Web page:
And Pederson's decision to challenge affected his reluctance to toss his red beanie later in the game — although it probably shouldn't have — when Russell Wilson appeared to have thrown an illegal forward pass. The Eagles had just trimmed their deficit to 17-10 early in the fourth quarter and the Seahawks faced a third and 9 at their own 42.

Wilson scrambled to around the 47-yard line and had linebacker Nigel Bradham and safety Corey Graham bearing down on him short of the first down marker. He pitched the ball to Mike Davis, who was behind Wilson at the time, but he caught it around the 49. By rule it was a forward pass.

"We didn't get all the necessary looks," Pederson said. "They hustled to the line, but at the same time, it looked good. I trust the guys upstairs making those decisions and didn't challenge. I had already challenged one in the half and lost that, so I didn't want to risk another timeout."

The most dubious of Pederson's fourth down decisions came later in the quarter. The Seahawks held a 17-3 lead with three minutes and 55 seconds left in the third and the Eagles faced a fourth down and 3 at the Seattle 25.

The Eagles needed points, obviously, but there was still plenty of time. A field goal would have trimmed the margin to 11 points. The Eagles would have still needed two scores to take the lead, but a touchdown and two-point conversion and a field goal would have potentially knotted the score.

Pederson's aggressiveness has paid off more times than not. But the Eagles failed to convert here when Wentz was pressured by the blitzing K.J. Wright and overthrew the open Kenjon Barner.

"Fourth and three is a great opportunity," Pederson said. "We had them back against the wall a little bit."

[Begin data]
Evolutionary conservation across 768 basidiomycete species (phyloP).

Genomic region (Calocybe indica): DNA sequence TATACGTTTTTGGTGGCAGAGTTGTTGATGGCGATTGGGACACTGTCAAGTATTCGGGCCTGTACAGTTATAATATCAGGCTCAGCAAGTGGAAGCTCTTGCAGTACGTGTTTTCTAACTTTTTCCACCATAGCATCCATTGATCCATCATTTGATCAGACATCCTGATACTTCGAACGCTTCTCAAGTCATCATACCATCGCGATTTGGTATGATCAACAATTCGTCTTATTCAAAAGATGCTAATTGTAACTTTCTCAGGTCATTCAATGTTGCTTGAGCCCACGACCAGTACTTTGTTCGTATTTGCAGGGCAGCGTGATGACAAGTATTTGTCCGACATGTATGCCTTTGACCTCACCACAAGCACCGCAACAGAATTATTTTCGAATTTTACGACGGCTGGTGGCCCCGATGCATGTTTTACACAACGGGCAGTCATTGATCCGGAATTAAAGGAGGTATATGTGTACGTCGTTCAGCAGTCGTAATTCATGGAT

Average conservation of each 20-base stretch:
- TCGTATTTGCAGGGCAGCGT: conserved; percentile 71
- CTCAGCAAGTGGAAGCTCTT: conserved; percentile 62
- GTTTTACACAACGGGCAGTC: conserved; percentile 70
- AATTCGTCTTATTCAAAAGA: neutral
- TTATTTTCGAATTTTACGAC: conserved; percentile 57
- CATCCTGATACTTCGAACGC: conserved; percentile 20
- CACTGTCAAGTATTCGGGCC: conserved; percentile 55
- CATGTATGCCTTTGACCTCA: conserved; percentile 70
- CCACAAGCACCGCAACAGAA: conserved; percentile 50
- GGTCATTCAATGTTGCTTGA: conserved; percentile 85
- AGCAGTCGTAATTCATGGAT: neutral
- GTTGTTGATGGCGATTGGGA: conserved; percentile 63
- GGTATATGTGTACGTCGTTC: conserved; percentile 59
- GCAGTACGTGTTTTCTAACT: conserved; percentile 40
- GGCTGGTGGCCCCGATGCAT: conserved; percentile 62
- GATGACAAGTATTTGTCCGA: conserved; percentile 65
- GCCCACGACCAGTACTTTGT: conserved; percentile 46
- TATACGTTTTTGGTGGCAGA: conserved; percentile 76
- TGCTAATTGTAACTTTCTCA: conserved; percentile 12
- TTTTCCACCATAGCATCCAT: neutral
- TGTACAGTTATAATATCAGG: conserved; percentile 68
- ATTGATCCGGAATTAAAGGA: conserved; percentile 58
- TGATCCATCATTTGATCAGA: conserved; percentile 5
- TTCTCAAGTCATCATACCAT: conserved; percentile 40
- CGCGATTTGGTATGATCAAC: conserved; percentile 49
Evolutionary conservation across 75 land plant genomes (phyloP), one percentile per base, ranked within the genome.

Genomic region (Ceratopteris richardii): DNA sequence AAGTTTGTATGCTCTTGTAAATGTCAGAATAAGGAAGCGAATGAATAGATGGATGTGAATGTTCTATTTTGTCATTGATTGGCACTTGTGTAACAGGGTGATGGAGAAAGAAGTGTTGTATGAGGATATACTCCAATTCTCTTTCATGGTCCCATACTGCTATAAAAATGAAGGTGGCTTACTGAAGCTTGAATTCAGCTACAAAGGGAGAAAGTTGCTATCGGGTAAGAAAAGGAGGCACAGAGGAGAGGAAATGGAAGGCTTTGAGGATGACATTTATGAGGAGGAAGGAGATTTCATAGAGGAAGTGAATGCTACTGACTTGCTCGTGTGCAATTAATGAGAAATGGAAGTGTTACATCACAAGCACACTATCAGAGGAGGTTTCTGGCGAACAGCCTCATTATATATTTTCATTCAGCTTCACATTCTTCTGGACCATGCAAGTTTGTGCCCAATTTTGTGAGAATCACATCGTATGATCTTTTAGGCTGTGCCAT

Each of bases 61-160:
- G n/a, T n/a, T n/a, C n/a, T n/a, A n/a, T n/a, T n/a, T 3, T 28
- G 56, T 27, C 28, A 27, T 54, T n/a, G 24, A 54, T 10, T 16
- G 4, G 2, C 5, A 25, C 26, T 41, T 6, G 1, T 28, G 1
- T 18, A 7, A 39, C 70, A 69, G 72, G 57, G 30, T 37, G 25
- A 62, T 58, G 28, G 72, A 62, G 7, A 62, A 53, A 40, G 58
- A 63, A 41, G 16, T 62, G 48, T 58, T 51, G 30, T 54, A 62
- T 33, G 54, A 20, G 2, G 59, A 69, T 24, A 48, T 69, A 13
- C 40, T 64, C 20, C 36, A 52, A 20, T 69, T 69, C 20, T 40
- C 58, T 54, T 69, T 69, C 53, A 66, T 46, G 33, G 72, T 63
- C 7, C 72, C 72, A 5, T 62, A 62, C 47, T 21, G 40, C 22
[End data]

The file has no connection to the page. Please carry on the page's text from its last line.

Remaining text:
Pederson's end-of-half decision-making was also curious. The Eagles faced third and 2 on the Seattle 46 with 59 seconds left. They ran to the right after a pitch to Corey Clement, but Lane Johnson slipped and fell and Clement was stopped for no gain.

Ajayi and Blount had shouldered most of the load on the ground in the first half, rushing for a combined 60 yards on 13 carries (4.6 average), but Clement got the call on the stretch play.

As the clock was clicking down from 40-something seconds, Pederson had his offense rush up to the line. But Wentz didn't quick snap and the Eagles bled to clock down until a timeout was called with 18 ticks remaining.

Pederson seemed to be egging Seattle coach Pete Carroll into calling a timeout. If the Seahawks had stopped the clock he might have gone for it with one timeout left. An argument could be made that Pederson should have tried immediately anyway.

"I was trying to see if we could get the defense to jump and/or call a timeout," Pederson said.

But the Eagles trailed by only one score and would have the ball to start the second half. Donnie Jones punted 43 yards to the 3-yard line and Wilson kneeled and the Seahawks went to break up, 10-3.

Pederson's earlier decision on fourth and short proved to be a sound one. The Eagles, down, 3-0, were at their own 47 and with one yard to go. It would have been an aggressive move to go for it, despite the Eagles' perfect record on fourth and ones, but Pederson elected to punt.

Jones' boot went 43 yards to the 10-yard line and there was no return. Jim Schwartz's defense responded and after a three and out and a punt, the Eagles got the ball back on the Seattle 46. But the offense could do nothing with the good field position and punted once again after Wentz was sacked on third down.

Still, Pederson was more timid in the first half than usual. He was more aggressive in the second half, but not when it mattered the most on Wilson's illegal forward pass. The Eagles lost their first game in nearly three months for many reasons, but Pederson didn't have one of his better days.